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Che – Word or Revolutionary?

The word “che” is ubiquitous in Argentina. Sure, before arriving, I had seen Motorcycle Diaries. I was privy to legacy of the famous revolutionary Che Guevara, but I honestly had no idea why Argentines seemed to constantly refer to him. I remember thinking to myself, “Why is everyone talking about Che all the time?” Upon arriving to Rosario I soon realized they weren’t in fact referring to him at all. It is actually quite the opposite. Mr. Ernesto Che Guevara got the nickname “Che” while traveling outside of Argentina because, like all Argentinians, he used the word so frequently.

But wait, if the use of this word didn’t come from Che Guevara, where did it come from? Well as best as we know and according to Mr. Spadilla (Linguist), the word “CHE is a suffix from the Mapudungun language, this native language is still spoken in Southern Latin America including Argentina and Chile. The suffix ‘che’ means ‘people’. For example ‘curiche’ meaning dark people (curi: black+che: people), ‘mapuche’ (mapu: earth, field+che: people) referring to those who belong to this native group. In Argentina, the term CHE was taken from Mapudungun and it is still used today in a variety of ways.”

To begin, it’s used to get someone’s attention, similar to “hey” or “hey you” in English. Let’s see it in context: “Che, Luciana, ¿vamos a bailar este sabádo?”, “Hey, Luciana, are we going dancing this Saturday?” Or perhaps you want to get the attention of the bartender, “Che, otra Quilmes por favor.” “Hey, another Quilmes, please.”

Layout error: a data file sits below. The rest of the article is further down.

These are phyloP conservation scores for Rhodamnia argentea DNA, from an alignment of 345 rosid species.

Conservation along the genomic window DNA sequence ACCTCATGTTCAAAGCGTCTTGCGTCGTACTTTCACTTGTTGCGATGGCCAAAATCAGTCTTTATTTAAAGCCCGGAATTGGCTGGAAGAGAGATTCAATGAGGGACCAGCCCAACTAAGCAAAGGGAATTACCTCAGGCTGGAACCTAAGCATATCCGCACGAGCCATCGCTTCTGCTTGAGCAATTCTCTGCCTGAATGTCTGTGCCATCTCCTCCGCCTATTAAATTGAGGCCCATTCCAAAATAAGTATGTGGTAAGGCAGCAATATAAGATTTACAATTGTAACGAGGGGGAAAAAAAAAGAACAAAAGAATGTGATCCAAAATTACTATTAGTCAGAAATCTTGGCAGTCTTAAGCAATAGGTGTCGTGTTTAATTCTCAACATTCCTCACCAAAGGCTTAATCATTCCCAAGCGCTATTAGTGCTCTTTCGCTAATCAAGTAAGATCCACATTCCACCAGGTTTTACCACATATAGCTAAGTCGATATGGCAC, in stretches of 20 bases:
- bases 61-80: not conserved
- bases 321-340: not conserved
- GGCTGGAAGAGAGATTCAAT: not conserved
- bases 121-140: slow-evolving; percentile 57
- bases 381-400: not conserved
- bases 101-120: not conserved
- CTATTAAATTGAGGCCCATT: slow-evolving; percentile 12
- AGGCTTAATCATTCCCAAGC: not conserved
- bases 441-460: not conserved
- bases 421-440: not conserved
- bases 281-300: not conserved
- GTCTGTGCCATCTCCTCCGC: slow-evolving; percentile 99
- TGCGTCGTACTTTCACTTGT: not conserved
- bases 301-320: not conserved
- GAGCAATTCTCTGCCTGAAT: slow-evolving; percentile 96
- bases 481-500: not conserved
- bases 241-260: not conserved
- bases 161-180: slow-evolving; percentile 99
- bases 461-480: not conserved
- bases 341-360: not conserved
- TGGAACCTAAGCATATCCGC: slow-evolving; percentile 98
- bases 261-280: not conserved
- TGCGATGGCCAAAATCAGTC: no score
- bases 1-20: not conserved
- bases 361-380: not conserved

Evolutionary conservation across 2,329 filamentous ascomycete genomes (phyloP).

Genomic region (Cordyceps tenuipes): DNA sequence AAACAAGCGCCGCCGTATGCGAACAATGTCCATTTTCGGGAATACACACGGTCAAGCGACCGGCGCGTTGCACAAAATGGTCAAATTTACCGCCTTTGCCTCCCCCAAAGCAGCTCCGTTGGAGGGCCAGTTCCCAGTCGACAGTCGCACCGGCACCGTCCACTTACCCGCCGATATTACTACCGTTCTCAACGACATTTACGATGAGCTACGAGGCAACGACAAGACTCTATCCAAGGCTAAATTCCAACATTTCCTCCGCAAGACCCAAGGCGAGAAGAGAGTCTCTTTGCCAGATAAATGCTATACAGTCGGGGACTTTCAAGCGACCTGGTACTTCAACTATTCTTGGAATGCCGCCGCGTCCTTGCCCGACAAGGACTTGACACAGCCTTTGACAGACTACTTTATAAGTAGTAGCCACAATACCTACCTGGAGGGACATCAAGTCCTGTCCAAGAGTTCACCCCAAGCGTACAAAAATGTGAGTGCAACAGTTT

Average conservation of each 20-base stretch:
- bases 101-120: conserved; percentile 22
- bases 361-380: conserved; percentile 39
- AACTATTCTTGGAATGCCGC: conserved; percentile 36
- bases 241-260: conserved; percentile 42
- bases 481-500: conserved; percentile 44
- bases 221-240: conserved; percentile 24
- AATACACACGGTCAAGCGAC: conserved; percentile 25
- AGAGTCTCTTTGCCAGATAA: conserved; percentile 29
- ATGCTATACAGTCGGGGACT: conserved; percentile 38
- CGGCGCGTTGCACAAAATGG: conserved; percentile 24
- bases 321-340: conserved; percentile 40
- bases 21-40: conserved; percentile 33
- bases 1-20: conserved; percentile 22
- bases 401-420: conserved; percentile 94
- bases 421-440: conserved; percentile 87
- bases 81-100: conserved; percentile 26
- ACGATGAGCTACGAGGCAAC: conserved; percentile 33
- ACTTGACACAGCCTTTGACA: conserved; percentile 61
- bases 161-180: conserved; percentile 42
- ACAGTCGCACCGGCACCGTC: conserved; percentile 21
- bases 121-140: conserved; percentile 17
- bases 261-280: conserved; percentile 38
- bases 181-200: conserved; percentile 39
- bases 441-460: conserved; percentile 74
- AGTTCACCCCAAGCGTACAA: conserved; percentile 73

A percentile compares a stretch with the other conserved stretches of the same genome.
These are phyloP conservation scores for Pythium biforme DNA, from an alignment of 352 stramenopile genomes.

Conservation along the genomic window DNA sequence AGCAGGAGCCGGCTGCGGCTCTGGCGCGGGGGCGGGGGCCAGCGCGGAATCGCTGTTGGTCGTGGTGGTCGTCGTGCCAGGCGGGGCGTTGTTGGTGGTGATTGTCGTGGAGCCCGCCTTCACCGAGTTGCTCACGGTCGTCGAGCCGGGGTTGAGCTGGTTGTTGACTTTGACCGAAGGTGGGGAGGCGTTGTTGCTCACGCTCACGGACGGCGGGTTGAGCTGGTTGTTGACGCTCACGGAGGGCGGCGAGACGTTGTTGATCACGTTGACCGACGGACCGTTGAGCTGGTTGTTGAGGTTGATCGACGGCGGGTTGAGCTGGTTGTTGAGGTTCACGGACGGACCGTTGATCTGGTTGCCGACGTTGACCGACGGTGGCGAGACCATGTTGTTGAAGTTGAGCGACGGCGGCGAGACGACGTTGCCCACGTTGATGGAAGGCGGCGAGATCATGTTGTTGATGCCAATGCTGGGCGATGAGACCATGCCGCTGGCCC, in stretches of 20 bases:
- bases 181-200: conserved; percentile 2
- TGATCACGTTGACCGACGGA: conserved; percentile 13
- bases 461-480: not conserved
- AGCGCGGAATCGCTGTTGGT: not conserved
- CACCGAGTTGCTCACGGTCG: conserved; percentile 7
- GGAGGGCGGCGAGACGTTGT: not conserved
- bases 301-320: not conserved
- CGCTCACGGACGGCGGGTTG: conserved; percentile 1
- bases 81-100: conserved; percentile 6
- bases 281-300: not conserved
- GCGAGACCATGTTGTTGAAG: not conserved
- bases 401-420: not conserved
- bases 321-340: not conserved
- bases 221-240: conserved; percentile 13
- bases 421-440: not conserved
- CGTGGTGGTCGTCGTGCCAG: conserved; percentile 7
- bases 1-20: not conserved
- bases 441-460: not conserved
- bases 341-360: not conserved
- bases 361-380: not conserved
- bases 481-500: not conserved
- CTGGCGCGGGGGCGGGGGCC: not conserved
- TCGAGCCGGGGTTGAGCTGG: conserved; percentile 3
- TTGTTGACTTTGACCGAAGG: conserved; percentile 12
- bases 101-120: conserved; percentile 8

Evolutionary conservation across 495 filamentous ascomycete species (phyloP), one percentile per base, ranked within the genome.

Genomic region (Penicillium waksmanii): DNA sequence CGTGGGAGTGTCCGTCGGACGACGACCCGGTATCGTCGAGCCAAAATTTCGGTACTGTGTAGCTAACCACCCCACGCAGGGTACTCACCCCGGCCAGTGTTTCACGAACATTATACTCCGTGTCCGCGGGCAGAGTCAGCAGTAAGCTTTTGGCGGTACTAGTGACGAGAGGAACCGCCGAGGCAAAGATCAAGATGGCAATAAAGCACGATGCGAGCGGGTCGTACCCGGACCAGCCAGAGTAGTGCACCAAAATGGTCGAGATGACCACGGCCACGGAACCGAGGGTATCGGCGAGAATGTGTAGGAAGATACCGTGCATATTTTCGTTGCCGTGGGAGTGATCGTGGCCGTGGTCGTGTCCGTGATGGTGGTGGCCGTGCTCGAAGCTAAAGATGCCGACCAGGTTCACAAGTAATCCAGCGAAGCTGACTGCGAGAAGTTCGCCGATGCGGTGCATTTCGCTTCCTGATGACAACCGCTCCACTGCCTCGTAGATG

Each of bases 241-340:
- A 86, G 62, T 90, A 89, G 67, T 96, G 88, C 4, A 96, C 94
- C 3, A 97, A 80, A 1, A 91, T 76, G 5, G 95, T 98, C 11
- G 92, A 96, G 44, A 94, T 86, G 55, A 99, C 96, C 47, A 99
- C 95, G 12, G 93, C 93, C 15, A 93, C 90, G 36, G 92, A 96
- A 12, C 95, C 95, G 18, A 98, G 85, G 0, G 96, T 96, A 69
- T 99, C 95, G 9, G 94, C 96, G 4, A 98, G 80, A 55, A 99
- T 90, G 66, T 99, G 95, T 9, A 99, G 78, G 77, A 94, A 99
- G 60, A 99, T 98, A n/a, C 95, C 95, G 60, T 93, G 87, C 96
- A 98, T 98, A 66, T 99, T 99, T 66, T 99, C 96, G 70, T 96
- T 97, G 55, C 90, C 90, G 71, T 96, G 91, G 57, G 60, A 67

It’s also used as a way of saying “friend” or “pal,” and is applied to everybody – old people, young people, familiar faces, new acquaintances, though you might not want to use it with people in a higher social position than yourself (bosses, professors, etc), unless you know them very well. It can be used before or after a phrase. For example: Che, estas empanadas están riquísimas” meaning, “dude, these empanadas are so good.” Or, “Vamos a un partido de fútbol che,” meaning, “let’s go to a football game, mate.” It can come in handy in the case you forget someone’s name, “Che, so good to see you again.”

Lastly, it is often used as a meaningless injection or casual crutch to fill space or keep a conversation going, very similar to the word “um.” Let’s say there’s an awkward silence with someone you have just met, “¿Che… y de dónde sos?”, “Um…where are you from?”

So there you have it, the truth behind what most people think to be a namesake. Add it to your dictionaries so that when you arrive to Rosario, you will fit right in!

Written by Vanessa Galban

Edited by Stephanie Cariker

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